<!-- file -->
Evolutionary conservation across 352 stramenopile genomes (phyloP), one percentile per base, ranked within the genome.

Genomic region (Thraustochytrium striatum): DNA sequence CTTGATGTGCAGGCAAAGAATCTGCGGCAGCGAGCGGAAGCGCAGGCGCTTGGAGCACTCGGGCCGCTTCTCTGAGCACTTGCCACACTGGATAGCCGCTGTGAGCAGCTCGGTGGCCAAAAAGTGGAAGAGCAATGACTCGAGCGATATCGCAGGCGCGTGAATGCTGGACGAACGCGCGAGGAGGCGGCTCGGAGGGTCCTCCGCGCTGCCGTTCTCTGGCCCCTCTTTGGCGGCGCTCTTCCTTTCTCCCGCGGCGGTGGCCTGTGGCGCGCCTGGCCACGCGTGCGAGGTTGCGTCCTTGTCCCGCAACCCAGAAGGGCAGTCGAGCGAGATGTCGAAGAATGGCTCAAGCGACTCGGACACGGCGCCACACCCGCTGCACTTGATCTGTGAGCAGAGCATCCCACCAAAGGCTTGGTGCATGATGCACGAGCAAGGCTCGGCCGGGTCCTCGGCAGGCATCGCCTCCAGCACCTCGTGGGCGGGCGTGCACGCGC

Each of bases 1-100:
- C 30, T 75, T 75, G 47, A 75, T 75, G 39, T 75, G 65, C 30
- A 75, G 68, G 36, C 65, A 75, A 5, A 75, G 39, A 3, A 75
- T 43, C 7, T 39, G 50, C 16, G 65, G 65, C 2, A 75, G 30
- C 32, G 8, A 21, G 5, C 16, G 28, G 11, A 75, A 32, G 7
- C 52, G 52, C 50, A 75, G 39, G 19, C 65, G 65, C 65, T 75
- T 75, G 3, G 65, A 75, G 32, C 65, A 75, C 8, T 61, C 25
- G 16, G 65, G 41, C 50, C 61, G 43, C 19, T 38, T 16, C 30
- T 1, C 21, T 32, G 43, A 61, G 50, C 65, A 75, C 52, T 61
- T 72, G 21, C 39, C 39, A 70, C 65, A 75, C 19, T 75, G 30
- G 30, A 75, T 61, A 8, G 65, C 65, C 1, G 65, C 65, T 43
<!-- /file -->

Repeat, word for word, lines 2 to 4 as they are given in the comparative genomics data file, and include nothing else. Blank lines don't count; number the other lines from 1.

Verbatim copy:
Genomic region (Thraustochytrium striatum): DNA sequence CTTGATGTGCAGGCAAAGAATCTGCGGCAGCGAGCGGAAGCGCAGGCGCTTGGAGCACTCGGGCCGCTTCTCTGAGCACTTGCCACACTGGATAGCCGCTGTGAGCAGCTCGGTGGCCAAAAAGTGGAAGAGCAATGACTCGAGCGATATCGCAGGCGCGTGAATGCTGGACGAACGCGCGAGGAGGCGGCTCGGAGGGTCCTCCGCGCTGCCGTTCTCTGGCCCCTCTTTGGCGGCGCTCTTCCTTTCTCCCGCGGCGGTGGCCTGTGGCGCGCCTGGCCACGCGTGCGAGGTTGCGTCCTTGTCCCGCAACCCAGAAGGGCAGTCGAGCGAGATGTCGAAGAATGGCTCAAGCGACTCGGACACGGCGCCACACCCGCTGCACTTGATCTGTGAGCAGAGCATCCCACCAAAGGCTTGGTGCATGATGCACGAGCAAGGCTCGGCCGGGTCCTCGGCAGGCATCGCCTCCAGCACCTCGTGGGCGGGCGTGCACGCGC

Each of bases 1-100:
- C 30, T 75, T 75, G 47, A 75, T 75, G 39, T 75, G 65, C 30